Chomiak v. Kasian, or How To Get Sued by Your Business Partners

Litico Law Group

From fake loans to $80,000 bonuses to certain shareholders in lieu of dividends to all, the defendants in Chomiak v. Kasian provided a variety of avenues for a successful shareholder oppression action. On August 3, 2017, the Appellate Division of the New York Supreme Court issued an opinion affirming the lower court’s ruling for the plaintiffs, who were the defendants’ relatives and co-shareholders.

The defendants owned 52% of the business at issue, Twin Bay Village, and the plaintiffs owned 48%. The plaintiffs’ involvement in the business was limited, at least recently, and the defendants ran the business, which had been in the family since 1957.

The defendants:

  • held a shareholder meeting in 2001 without notifying the plaintiffs and passed a corporate resolution awarding themselves $80,000 per year bonuses, untied to their performance or that of the company, despite the fact the corporation had not paid dividends to its shareholders since 1995;
  • issued 100 shares of stock in 2004, in addition to the 100 shares then outstanding, and then divided those purported shares between themselves without permitting the plaintiffs an opportunity to purchase additional shares, diluting the minority shareholders;
  • claimed to have issued $750,000 in loans to the corporation between 2005 and 2013, which their financial evidence did not support; and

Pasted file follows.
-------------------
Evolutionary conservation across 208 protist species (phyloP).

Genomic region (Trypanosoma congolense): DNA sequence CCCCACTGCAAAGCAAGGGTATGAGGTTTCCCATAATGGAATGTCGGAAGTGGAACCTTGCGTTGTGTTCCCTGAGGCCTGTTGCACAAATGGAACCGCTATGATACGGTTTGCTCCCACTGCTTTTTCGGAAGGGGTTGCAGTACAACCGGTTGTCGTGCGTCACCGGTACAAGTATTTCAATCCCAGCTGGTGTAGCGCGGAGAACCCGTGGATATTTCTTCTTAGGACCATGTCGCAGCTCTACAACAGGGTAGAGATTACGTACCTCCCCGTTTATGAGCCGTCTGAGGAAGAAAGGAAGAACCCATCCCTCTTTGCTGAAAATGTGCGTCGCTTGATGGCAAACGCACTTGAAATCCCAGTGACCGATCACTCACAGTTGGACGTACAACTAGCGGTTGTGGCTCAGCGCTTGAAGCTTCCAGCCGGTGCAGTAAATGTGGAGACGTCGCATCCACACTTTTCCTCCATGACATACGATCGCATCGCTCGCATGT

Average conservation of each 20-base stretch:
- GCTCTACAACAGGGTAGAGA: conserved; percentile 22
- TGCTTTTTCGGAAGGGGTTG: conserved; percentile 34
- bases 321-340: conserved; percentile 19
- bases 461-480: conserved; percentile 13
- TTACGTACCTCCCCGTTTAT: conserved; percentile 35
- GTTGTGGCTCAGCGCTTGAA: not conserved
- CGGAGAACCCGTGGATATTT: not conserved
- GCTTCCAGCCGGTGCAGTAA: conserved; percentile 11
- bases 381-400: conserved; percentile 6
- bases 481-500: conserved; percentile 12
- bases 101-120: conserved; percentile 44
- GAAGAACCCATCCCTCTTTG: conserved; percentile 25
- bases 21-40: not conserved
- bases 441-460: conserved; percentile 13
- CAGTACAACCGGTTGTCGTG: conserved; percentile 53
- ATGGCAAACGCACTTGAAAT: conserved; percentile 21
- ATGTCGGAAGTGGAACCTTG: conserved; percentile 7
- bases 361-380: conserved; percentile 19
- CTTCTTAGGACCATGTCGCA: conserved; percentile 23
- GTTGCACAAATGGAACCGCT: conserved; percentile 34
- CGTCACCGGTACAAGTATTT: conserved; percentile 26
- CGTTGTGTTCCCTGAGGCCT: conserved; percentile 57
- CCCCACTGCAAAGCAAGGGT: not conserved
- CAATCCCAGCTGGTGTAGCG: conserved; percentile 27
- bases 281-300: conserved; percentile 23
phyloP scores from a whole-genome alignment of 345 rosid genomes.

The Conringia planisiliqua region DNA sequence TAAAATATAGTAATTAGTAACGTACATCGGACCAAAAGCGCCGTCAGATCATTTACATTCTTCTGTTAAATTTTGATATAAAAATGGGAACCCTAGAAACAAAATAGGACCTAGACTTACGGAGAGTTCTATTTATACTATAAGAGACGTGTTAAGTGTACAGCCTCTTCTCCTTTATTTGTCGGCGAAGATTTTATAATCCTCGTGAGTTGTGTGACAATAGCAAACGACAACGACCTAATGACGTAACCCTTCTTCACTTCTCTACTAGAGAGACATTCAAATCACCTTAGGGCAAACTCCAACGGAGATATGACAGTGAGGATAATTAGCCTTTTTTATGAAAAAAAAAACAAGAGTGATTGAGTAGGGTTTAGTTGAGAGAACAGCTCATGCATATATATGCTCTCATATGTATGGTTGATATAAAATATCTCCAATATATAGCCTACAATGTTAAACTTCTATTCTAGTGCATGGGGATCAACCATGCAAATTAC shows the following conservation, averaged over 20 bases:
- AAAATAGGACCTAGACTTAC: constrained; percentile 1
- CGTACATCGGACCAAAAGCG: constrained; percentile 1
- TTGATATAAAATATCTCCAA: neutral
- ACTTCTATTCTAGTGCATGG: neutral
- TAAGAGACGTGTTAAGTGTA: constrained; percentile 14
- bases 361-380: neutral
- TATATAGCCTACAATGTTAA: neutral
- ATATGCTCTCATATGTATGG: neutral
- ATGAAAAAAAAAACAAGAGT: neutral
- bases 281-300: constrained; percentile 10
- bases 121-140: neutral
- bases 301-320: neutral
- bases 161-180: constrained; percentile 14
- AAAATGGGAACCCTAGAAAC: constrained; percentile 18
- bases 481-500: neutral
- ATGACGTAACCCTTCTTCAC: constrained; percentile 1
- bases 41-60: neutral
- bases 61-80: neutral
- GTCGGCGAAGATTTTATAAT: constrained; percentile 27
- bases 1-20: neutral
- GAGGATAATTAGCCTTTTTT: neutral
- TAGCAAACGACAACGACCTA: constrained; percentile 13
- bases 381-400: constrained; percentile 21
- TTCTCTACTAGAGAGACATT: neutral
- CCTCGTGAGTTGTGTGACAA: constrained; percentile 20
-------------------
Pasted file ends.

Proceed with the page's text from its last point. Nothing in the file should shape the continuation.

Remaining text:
• amended the corporation’s bylaws in 2009 to state that a shareholders who had ceased to be active participants in the business could be forced to sell their shares by a majority of shareholders (such as the defendants).

In 2009, the defendants determined that the fair value of the corporation’s shares was $1,139 and demanded that the plaintiff’s sell their shares. The plaintiffs instead filed suit for shareholder oppression in the form of a breach of fiduciary duty and statutory action.

The New York court applied the reasonable expectations standard and found that the plaintiffs’ reasonable expectations that the defendants would protect the interests of all shareholders had been frustrated. The Appellate Court affirmed.

The takeaway of Chomiak is, as in many shareholder or “partnership disputes”, that when your business is organized as a corporation, you are not acting for yourself, but for the corporation and its shareholders. The fact that the controlling shareholders operate or manage the corporation does not diminish the rights of the minority shareholders.

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